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Direct Tax »
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Revised Direct Taxes Code
August, 11th 2010

Though the tax exemption for long-term capital gains from equities was taken away, there were other rewards waiting for patient investors.

What could possibly be wrong with a bill that exempts retirement savings from taxation, charges tax at a lower rate on certain capital gains and restores the tax-free status of some allowances? The revised Direct Taxes Code (DTC) does this and more. Yet, the average taxpayer stands to lose from the watereddown provisions of one of the most important tax reforms in decades.

Goodbye to simplicitY:
When the original DTC was made public in August 2009, one of its main objectives was to simplify the rules and make the tax structure more equitable. It proposed to remove the distinction between long-term and short-term gains and tax all types of income-from stocks, bonds, gold, real estate or artifacts-at a uniform rate. Though the tax exemption for long-term capital gains from equities was taken away, there were other rewards waiting for patient investors.

The DTC offered indexation benefits for equity investments. Indexation adjusts the purchase price of an asset with inflation during the holding period, thus reducing the capital gains and tax payable on this. Also, investors could carry forward losses and adjust them against future gains.

However, the revised DTC has proposed a complex calculation for tax on long-term capital gains from equities. Investors will be allowed a deduction on the long-term gains and the balance amount will be taxed at the marginal rate. Worse, investors will no longer be allowed to claim indexation benefits or carry forward losses from equities.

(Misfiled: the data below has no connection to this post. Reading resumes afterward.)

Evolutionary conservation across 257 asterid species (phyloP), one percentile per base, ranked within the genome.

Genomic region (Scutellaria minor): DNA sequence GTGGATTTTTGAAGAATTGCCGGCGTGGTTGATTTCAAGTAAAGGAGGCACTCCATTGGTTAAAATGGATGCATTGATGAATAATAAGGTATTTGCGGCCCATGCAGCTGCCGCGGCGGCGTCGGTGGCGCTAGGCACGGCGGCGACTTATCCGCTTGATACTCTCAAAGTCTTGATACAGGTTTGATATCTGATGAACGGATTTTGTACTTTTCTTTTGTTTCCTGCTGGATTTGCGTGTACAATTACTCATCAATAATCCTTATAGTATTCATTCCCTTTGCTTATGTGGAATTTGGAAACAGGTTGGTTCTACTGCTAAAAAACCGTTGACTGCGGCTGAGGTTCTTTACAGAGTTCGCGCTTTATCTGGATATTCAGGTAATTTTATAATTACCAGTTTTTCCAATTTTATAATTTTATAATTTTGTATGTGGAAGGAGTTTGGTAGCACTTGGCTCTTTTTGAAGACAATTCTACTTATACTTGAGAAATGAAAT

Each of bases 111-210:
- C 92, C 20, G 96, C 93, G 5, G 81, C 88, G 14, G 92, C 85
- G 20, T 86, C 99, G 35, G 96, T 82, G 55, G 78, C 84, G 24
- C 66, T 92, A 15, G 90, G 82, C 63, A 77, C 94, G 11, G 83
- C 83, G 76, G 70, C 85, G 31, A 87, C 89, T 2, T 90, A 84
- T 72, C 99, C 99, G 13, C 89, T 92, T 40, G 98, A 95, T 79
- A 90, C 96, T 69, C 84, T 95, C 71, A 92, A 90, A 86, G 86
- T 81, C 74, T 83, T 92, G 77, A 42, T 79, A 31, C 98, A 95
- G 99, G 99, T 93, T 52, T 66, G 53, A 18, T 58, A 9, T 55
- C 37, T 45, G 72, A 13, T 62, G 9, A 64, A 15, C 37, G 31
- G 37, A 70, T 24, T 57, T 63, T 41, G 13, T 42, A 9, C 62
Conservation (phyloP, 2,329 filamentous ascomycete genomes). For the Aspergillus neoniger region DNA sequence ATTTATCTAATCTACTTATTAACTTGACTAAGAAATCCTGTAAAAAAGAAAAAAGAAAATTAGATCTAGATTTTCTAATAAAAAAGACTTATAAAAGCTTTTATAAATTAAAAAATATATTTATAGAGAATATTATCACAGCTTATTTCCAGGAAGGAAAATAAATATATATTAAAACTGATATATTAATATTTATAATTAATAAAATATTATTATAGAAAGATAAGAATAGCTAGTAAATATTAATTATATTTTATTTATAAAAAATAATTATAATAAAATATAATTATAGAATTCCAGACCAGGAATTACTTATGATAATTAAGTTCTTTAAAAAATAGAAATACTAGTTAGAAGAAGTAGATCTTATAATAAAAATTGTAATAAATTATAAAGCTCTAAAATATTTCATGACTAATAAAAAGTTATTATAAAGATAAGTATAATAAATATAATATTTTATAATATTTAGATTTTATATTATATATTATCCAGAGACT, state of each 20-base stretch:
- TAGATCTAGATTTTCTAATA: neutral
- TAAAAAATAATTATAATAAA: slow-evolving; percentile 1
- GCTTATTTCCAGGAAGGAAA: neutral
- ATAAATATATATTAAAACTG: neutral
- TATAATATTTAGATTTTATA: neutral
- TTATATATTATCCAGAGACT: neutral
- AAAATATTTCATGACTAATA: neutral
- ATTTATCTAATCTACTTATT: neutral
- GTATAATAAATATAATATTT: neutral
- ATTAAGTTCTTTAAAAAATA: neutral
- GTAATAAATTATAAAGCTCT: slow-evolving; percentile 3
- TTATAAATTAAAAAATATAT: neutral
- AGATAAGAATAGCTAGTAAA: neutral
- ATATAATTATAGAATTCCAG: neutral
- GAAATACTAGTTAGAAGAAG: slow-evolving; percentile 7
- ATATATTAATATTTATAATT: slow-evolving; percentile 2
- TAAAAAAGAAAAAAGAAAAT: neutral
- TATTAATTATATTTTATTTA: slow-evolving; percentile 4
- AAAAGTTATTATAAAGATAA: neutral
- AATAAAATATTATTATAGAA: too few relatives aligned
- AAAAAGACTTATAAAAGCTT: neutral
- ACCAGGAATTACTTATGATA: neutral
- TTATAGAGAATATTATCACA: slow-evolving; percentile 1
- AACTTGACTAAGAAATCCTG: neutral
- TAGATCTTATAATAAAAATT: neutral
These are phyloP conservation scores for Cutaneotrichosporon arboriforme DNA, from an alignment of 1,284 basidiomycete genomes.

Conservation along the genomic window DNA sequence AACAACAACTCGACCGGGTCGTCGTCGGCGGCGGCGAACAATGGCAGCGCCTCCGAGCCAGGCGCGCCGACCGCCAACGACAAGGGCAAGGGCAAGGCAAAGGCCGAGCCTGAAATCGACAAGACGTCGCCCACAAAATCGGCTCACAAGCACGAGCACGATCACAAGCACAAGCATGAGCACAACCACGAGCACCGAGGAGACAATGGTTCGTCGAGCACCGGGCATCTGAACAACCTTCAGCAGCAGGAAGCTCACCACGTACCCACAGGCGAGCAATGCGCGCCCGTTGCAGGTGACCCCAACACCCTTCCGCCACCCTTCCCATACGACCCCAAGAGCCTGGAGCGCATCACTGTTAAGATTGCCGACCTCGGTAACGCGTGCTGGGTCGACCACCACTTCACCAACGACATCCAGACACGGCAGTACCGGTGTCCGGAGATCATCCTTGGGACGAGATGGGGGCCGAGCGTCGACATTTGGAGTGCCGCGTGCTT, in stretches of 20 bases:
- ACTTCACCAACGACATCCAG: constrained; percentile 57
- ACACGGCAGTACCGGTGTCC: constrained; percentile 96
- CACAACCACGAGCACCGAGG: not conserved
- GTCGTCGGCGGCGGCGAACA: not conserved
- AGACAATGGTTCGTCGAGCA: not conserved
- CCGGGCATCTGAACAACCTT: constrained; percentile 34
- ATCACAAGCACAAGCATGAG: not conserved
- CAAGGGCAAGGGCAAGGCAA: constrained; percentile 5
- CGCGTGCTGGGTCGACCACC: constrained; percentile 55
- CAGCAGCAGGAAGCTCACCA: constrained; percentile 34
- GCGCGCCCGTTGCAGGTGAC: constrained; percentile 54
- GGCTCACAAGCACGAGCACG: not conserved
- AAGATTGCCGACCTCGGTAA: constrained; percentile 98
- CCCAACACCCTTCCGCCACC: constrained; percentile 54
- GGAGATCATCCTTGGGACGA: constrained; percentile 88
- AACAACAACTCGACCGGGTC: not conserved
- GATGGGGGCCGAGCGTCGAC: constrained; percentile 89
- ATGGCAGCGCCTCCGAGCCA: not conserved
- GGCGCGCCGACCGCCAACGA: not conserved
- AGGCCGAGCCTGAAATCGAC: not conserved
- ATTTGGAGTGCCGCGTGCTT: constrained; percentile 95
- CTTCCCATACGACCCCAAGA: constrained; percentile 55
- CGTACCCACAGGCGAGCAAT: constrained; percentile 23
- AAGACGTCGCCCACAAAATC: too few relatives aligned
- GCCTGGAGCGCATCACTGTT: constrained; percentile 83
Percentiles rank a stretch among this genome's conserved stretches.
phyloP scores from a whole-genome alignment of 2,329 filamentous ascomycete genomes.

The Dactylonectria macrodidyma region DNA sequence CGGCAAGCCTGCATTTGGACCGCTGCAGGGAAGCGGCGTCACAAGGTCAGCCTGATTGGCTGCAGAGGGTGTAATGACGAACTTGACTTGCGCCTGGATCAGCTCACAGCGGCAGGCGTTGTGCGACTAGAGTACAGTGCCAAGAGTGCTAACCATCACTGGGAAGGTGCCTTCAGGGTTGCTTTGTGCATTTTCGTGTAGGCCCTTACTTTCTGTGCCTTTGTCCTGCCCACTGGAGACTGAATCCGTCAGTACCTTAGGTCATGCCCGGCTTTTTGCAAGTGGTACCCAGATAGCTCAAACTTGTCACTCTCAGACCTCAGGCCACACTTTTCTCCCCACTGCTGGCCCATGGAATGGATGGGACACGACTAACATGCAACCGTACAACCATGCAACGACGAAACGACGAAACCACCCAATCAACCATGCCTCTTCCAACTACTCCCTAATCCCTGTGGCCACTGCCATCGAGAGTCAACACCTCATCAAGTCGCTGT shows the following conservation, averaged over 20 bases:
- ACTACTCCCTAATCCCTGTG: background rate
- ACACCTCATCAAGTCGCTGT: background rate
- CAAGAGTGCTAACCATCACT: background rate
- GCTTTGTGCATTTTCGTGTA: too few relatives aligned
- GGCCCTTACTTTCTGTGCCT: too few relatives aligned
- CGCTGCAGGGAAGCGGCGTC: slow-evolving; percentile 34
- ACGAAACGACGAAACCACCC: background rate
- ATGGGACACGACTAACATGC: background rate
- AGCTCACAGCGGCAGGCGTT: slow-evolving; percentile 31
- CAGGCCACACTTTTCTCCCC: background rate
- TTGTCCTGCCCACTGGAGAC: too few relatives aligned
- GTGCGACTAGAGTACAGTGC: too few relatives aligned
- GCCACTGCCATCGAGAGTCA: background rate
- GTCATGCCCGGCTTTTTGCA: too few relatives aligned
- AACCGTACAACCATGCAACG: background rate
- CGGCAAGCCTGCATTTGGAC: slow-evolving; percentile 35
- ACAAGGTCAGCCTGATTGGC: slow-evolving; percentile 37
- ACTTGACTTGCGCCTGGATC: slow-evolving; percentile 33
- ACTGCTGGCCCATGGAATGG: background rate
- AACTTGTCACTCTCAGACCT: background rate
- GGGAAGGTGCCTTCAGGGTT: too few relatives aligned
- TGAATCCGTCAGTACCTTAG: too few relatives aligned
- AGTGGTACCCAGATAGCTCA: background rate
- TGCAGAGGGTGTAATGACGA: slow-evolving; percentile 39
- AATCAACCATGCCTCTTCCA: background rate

What's wrong with eee? The DTC proposal to tax retirement savings at the time of withdrawal had evoked loud protests. The shift from the exemptexempt-exempt (EEE) regime to the exempt-exempt-tax (EET) model was perceived as radical and insensitive. The critics missed the woods for the trees.

The EEE model encourages premature withdrawals. If there were a tax on withdrawals, an investor would think twice before taking money from his retirement corpus while he is still in the high-income bracket. By reverting to EEE, the revised draft goes against the basic principle of retirement planning: investments gain from the power of compounding.

Penny wise, pound foolish:
To ease the burden on taxpayers, the DTC had introduced very liberal tax slabs. For a person earning Rs 12 lakh a year, the tax would be only Rs 74,000, an effective rate of about 6%. But the government may now be forced to tweak the slabs to account for the shortfall in revenues due to the EEE regime and lower tax on capital gains. If the slabs are changed, taxpayers may lose more than they gain.

Even so, the revised draft has some good points. Till now, income from pension products was taxable. It will now be exempt, which renders NPS and other pension plans attractive.

Secondly, it has clarified that income from insurance plans shall be taxed with prospective effect. It has also restored the tax deduction on home loans, which must come as a relief for millions of borrowers who had factored in the tax savings before going in for a home loan.

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